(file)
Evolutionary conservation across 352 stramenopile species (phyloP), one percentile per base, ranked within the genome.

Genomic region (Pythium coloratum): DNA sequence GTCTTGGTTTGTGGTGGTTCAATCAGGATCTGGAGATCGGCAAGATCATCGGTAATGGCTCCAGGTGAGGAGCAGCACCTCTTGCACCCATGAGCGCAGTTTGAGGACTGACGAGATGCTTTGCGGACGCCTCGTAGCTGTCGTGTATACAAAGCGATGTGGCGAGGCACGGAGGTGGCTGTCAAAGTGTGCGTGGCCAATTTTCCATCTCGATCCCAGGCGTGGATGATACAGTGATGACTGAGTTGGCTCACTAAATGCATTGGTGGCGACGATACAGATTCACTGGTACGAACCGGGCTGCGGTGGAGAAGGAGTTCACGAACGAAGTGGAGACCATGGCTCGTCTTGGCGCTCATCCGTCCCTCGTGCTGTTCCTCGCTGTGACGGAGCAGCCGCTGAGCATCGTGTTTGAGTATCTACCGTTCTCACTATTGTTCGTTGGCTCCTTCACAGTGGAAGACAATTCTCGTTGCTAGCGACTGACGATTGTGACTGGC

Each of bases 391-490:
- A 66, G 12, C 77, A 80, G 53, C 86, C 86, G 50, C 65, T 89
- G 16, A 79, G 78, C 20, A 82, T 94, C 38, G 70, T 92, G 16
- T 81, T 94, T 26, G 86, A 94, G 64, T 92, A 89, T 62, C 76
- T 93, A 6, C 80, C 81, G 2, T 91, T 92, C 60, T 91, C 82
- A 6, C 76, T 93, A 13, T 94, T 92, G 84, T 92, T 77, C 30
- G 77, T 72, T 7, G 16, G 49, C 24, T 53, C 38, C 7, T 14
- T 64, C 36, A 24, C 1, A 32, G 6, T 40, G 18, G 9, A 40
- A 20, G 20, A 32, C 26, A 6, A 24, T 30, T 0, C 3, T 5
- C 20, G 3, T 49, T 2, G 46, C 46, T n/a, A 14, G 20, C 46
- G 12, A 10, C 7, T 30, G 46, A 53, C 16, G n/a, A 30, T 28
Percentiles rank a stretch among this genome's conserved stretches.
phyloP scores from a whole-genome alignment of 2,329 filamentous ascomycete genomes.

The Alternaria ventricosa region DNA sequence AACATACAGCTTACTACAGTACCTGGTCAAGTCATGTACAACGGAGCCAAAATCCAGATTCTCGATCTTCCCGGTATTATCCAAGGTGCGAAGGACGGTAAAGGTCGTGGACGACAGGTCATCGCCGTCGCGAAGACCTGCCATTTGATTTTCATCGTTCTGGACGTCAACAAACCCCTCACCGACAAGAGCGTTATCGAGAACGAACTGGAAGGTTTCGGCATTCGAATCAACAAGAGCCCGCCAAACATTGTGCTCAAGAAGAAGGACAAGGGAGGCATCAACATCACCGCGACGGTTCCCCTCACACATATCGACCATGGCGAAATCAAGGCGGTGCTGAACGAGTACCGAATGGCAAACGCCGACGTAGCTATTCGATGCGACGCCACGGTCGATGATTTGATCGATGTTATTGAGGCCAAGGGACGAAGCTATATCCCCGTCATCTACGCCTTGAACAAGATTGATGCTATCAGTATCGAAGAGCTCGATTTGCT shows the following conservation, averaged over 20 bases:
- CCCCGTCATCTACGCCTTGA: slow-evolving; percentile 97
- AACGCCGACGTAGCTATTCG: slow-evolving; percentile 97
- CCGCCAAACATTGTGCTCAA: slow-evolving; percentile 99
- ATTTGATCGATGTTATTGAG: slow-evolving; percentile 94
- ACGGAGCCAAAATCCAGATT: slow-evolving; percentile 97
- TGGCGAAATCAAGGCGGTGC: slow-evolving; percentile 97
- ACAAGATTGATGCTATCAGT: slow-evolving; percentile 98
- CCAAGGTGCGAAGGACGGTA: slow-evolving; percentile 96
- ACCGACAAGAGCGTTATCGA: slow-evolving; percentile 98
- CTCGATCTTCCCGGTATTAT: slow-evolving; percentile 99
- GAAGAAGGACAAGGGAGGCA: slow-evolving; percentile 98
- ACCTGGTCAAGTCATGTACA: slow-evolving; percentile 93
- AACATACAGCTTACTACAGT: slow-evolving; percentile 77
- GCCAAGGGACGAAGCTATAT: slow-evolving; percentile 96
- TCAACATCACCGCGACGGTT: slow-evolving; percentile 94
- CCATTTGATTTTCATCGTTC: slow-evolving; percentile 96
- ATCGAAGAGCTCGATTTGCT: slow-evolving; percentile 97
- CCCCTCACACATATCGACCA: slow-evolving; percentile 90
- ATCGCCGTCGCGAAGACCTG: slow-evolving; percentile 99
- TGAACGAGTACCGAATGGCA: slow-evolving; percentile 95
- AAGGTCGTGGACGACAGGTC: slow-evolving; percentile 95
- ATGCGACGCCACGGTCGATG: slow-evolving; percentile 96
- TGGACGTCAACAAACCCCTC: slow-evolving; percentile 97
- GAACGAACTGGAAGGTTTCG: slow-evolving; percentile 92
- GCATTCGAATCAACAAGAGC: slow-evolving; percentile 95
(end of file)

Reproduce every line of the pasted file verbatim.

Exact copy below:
Evolutionary conservation across 352 stramenopile species (phyloP), one percentile per base, ranked within the genome.

Genomic region (Pythium coloratum): DNA sequence GTCTTGGTTTGTGGTGGTTCAATCAGGATCTGGAGATCGGCAAGATCATCGGTAATGGCTCCAGGTGAGGAGCAGCACCTCTTGCACCCATGAGCGCAGTTTGAGGACTGACGAGATGCTTTGCGGACGCCTCGTAGCTGTCGTGTATACAAAGCGATGTGGCGAGGCACGGAGGTGGCTGTCAAAGTGTGCGTGGCCAATTTTCCATCTCGATCCCAGGCGTGGATGATACAGTGATGACTGAGTTGGCTCACTAAATGCATTGGTGGCGACGATACAGATTCACTGGTACGAACCGGGCTGCGGTGGAGAAGGAGTTCACGAACGAAGTGGAGACCATGGCTCGTCTTGGCGCTCATCCGTCCCTCGTGCTGTTCCTCGCTGTGACGGAGCAGCCGCTGAGCATCGTGTTTGAGTATCTACCGTTCTCACTATTGTTCGTTGGCTCCTTCACAGTGGAAGACAATTCTCGTTGCTAGCGACTGACGATTGTGACTGGC

Each of bases 391-490:
- A 66, G 12, C 77, A 80, G 53, C 86, C 86, G 50, C 65, T 89
- G 16, A 79, G 78, C 20, A 82, T 94, C 38, G 70, T 92, G 16
- T 81, T 94, T 26, G 86, A 94, G 64, T 92, A 89, T 62, C 76
- T 93, A 6, C 80, C 81, G 2, T 91, T 92, C 60, T 91, C 82
- A 6, C 76, T 93, A 13, T 94, T 92, G 84, T 92, T 77, C 30
- G 77, T 72, T 7, G 16, G 49, C 24, T 53, C 38, C 7, T 14
- T 64, C 36, A 24, C 1, A 32, G 6, T 40, G 18, G 9, A 40
- A 20, G 20, A 32, C 26, A 6, A 24, T 30, T 0, C 3, T 5
- C 20, G 3, T 49, T 2, G 46, C 46, T n/a, A 14, G 20, C 46
- G 12, A 10, C 7, T 30, G 46, A 53, C 16, G n/a, A 30, T 28
Percentiles rank a stretch among this genome's conserved stretches.
phyloP scores from a whole-genome alignment of 2,329 filamentous ascomycete genomes.

The Alternaria ventricosa region DNA sequence AACATACAGCTTACTACAGTACCTGGTCAAGTCATGTACAACGGAGCCAAAATCCAGATTCTCGATCTTCCCGGTATTATCCAAGGTGCGAAGGACGGTAAAGGTCGTGGACGACAGGTCATCGCCGTCGCGAAGACCTGCCATTTGATTTTCATCGTTCTGGACGTCAACAAACCCCTCACCGACAAGAGCGTTATCGAGAACGAACTGGAAGGTTTCGGCATTCGAATCAACAAGAGCCCGCCAAACATTGTGCTCAAGAAGAAGGACAAGGGAGGCATCAACATCACCGCGACGGTTCCCCTCACACATATCGACCATGGCGAAATCAAGGCGGTGCTGAACGAGTACCGAATGGCAAACGCCGACGTAGCTATTCGATGCGACGCCACGGTCGATGATTTGATCGATGTTATTGAGGCCAAGGGACGAAGCTATATCCCCGTCATCTACGCCTTGAACAAGATTGATGCTATCAGTATCGAAGAGCTCGATTTGCT shows the following conservation, averaged over 20 bases:
- CCCCGTCATCTACGCCTTGA: slow-evolving; percentile 97
- AACGCCGACGTAGCTATTCG: slow-evolving; percentile 97
- CCGCCAAACATTGTGCTCAA: slow-evolving; percentile 99
- ATTTGATCGATGTTATTGAG: slow-evolving; percentile 94
- ACGGAGCCAAAATCCAGATT: slow-evolving; percentile 97
- TGGCGAAATCAAGGCGGTGC: slow-evolving; percentile 97
- ACAAGATTGATGCTATCAGT: slow-evolving; percentile 98
- CCAAGGTGCGAAGGACGGTA: slow-evolving; percentile 96
- ACCGACAAGAGCGTTATCGA: slow-evolving; percentile 98
- CTCGATCTTCCCGGTATTAT: slow-evolving; percentile 99
- GAAGAAGGACAAGGGAGGCA: slow-evolving; percentile 98
- ACCTGGTCAAGTCATGTACA: slow-evolving; percentile 93
- AACATACAGCTTACTACAGT: slow-evolving; percentile 77
- GCCAAGGGACGAAGCTATAT: slow-evolving; percentile 96
- TCAACATCACCGCGACGGTT: slow-evolving; percentile 94
- CCATTTGATTTTCATCGTTC: slow-evolving; percentile 96
- ATCGAAGAGCTCGATTTGCT: slow-evolving; percentile 97
- CCCCTCACACATATCGACCA: slow-evolving; percentile 90
- ATCGCCGTCGCGAAGACCTG: slow-evolving; percentile 99
- TGAACGAGTACCGAATGGCA: slow-evolving; percentile 95
- AAGGTCGTGGACGACAGGTC: slow-evolving; percentile 95
- ATGCGACGCCACGGTCGATG: slow-evolving; percentile 96
- TGGACGTCAACAAACCCCTC: slow-evolving; percentile 97
- GAACGAACTGGAAGGTTTCG: slow-evolving; percentile 92
- GCATTCGAATCAACAAGAGC: slow-evolving; percentile 95